Democracy originated in Athens during the 5th century BC, when Greece moved from a tyrannical system of government to one where the people had more say in the running of the state. The move to democratic rule was slow, however, with only select individuals able to vote in the early inception.
Democracy literally means power of the people in Greek. Oligarchy (rule by a few) and monarchy (rule by one) are also derived from Greek.
Although Athens is credited with giving birth to what is now known as modern democracy, many small and remote tribes have exhibited a similar system of rule. Anthropologists have also noted that a more inclusive, democractic approach was standard in such smaller societies yet took longer to take hold in larger, more developed civilizations.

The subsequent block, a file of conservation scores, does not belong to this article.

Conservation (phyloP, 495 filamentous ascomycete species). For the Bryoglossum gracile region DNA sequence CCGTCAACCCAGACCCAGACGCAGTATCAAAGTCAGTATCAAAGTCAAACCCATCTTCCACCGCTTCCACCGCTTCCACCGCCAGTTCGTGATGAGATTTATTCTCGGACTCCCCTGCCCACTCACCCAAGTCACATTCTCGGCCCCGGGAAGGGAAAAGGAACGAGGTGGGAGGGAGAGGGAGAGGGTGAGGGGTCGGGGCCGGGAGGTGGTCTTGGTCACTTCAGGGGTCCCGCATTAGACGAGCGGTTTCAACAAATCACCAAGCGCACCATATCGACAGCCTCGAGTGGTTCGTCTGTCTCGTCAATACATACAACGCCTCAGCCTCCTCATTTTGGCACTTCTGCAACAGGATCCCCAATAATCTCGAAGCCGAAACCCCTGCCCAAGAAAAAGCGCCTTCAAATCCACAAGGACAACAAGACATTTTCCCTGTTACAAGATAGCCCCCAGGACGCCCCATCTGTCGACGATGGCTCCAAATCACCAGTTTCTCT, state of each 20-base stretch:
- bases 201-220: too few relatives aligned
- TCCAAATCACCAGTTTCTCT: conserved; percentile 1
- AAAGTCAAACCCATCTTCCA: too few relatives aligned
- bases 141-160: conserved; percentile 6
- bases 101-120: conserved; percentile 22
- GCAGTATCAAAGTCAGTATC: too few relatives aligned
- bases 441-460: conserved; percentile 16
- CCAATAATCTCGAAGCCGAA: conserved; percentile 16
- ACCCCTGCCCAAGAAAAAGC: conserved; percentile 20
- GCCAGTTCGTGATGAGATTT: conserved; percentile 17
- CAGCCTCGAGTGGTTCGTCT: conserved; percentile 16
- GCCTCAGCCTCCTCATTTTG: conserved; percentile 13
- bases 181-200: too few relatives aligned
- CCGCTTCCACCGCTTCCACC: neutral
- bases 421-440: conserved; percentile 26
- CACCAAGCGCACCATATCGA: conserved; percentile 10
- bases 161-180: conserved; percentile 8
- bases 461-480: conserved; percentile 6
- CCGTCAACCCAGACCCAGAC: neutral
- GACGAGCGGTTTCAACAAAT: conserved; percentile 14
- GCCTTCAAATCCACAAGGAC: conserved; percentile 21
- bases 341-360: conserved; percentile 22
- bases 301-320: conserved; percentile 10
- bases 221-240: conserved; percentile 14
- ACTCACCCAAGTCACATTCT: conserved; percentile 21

Democracy in Athens was very different from more modern forms. There were two main factors that were considered essential to the success of ancient democracy: the size of the community must not be too large, because this would not allow all members of to participate in debates and meetings, and citizens should have enough free time to actively engage in politics. In Athens, this meant that slaves were used to perform the majority of work.